Conservative Leadership: MacKay, Raitt, Kenney, Clement
January 21, 2016
Four names top the list of candidates attracting interest in the CPC race.
In our latest poll we asked people which of 7 possible candidates for the leadership of the Conservative Party of Canada they think would make the best leader. Note, this survey was conducted prior to Kevin O’Leary mentioning his interest in possibly running for the leadership.
Here are the highlights of our findings:
• Among those who say they would vote CPC today, Peter MacKay leads this field of 7. His support at 42% is well ahead of the other names we tested. Jason Kenney stand in second with 19% followed by Lisa Raitt and Tony Clement, both with 13%. Kellie Leitch, Max Bernier and Bernard Lord attract about 5% support each.
• Among those who say they would consider voting CPC but wouldn’t do so if an election were today, the results are slightly different. Jason Kenney drops back to 10%, Max Bernier moves up to a 3 way tie for second with Lisa Raitt, and Tony Clement, each with 12%.
• Among voters in Quebec, MacKay attracts 34%, but Bernier is not far behind with 23%, followed by Bernard Lord 14%, Lisa Raitt 11%, and Jason Kenney 10%. Tony Clement and Kellie Leitch are well back with 5% and 3% respectively.
• Among voters in Ontario, MacKay has 38% support, followed by Clement and Raitt at 19% and 17% respectively. Jason Kenney is a bit further back at 11%.
• Among BC voters, MacKay stands at 36%, followed by Raitt at 23%, with Clement (16%) and Kenney (11%) further back.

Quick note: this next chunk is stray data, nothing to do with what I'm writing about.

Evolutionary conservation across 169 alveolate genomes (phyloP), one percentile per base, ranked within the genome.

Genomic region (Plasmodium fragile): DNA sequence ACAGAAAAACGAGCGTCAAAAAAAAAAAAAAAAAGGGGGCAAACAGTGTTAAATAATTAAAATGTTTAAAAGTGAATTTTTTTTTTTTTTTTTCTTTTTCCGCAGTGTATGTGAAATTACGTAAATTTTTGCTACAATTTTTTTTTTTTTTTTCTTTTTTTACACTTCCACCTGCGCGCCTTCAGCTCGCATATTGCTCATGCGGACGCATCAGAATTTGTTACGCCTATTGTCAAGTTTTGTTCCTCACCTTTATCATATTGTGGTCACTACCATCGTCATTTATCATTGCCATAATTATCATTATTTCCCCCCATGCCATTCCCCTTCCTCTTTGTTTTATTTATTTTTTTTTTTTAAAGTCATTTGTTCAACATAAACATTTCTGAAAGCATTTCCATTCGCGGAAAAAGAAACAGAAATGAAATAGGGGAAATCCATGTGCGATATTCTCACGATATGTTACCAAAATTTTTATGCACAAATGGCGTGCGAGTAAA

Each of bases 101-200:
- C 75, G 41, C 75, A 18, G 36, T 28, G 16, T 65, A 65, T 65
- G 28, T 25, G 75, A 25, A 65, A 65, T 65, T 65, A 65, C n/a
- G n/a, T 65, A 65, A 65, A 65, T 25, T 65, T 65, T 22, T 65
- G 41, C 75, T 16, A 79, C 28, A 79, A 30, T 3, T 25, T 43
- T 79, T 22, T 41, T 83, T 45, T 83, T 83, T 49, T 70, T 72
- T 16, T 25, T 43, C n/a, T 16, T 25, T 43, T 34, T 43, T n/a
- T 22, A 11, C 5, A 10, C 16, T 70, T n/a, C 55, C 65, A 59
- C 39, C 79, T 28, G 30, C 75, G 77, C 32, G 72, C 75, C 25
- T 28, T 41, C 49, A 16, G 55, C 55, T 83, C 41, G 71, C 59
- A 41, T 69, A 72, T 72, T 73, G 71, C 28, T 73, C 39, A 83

• Among men, MacKay has 41% followed by Raitt and Kenney with 14% each.
• Among women, MacKay leads but with only 33% followed by Raitt at 18% and Clement at 16%, and Kenney at 10%.
• Among voters who self describe as “right” on the political spectrum, MacKay (35%) leads Kenney (25%), followed by Raitt (15%). Among those who self identify as “centre-right”, the results are MacKay 39%, with Kenney 18% and Raitt at 16%, more closely bunched.
• Among younger voters (under 45) MacKay stands at 32%, followed by Lisa Raitt at 19%. The others all fall somewhat further back.
According The results suggest that while MacKay has strong name recognition and a considerable level of public support, that the race has the potential to prove a competitive one. Certainly, Jason Kenney has a significant level of support, especially among those who are most committed to the Party and most likely to participate in the process of selecting a leader.
Moreover, the regional differences and gender differences in these numbers suggest that Lisa Raitt and Tony Clement may well, if they choose to run, provide significant competition for Messrs. MacKay and Kenney. Ms. Raitt’s support among women and younger voters may prove a factor to watch if she decides to enter this race.
Finally, one of the questions that Conservative voters will consider as they go through this process is whether to pick a new leader to that be best suited to will rally and heal the base, or to grow the Conservative franchise, aiming at centre right voters. Where to put the emphasis will be one of the most important strategic choices that any of these candidates can make in the early going.
Our survey was conducted online with 1,500 Canadians aged 18 and over from January 8 to 12, 2016. A random sample of panelists was invited to complete the survey from a large representative panel of over 400,000 Canadians.
The Marketing Research and Intelligence Association policy limits statements about margins of sampling error for most online surveys. The margin of error for a comparable probability-based random sample of the same size is +/- 2.6%, 19 times out of 20. The data were weighted according to census data to ensure that the sample matched Canada’s population according to age, gender, educational attainment, and region. Totals may not add up to 100 due to rounding.
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